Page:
The government’s gold monetisation scheme that will allow individuals to park a minimum of 30 grams of the yellow metal with banks and earn tax-free interests will help curb rising gold imports. Higher gold imports—$56.5 and $53.8 billion in FY12 and FY13, respectively—resulted in record current account deficit of 4.2% and 4.8% of GDP in these two years.
The scheme is intended to bring into circulation a part of the 20,000 tonnes of gold held by households and temple trusts. It will increase recycling of domestically held gold and reduce jewellers’ reliance on imported gold. Even if the scheme is able to mop up 200 tonnes of deposits every year, it could help reduce India’s gold import bill by R60,000 crore or over $9 billion in a year.
The scheme’s success will depend on the attractiveness of interest rates offered by banks. The existing scheme introduced 16 years ago failed—it mobilised only 15 tonnes of gold—as the minimum deposit was 500 grams and the interest rates were a mere 0.75% for a three-year deposit. Retail investors will also need a guarantee that the tax officer will not come calling on the depositor.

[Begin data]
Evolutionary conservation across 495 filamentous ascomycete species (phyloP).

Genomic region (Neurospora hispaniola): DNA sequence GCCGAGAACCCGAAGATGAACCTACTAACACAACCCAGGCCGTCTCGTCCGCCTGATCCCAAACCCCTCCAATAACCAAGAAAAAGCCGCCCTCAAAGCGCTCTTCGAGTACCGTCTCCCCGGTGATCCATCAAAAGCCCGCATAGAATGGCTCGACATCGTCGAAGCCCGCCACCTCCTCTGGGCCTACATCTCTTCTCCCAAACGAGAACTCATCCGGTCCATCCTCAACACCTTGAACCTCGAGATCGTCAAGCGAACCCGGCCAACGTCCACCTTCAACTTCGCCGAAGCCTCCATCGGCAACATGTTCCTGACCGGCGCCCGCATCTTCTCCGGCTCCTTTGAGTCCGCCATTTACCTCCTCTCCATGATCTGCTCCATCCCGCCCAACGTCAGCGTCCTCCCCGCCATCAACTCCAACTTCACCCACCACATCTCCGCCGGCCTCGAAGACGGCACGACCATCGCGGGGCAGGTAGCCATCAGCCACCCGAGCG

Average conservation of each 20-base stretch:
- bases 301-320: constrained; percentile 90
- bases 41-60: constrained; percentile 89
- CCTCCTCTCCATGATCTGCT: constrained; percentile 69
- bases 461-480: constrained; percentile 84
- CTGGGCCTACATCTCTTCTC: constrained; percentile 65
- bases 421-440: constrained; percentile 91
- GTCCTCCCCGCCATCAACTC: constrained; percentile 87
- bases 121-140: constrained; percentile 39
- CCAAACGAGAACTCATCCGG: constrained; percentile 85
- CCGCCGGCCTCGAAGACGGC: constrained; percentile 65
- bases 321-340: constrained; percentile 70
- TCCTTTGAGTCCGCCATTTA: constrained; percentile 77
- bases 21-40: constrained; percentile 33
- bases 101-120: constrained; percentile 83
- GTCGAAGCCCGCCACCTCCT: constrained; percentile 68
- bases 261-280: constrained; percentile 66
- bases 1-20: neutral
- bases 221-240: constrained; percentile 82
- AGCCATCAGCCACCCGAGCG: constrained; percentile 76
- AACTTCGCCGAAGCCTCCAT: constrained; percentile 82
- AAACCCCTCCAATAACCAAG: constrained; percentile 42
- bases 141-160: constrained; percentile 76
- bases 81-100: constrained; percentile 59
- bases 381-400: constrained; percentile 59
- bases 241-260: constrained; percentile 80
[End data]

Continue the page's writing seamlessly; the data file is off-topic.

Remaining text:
For banks, the attractiveness of the new scheme will depend on whether the deposit will count towards cash reserve ratio and statutory liquidity ration requirements. If they are allowed to do so, it could enable banks to release funds for lending in the economy.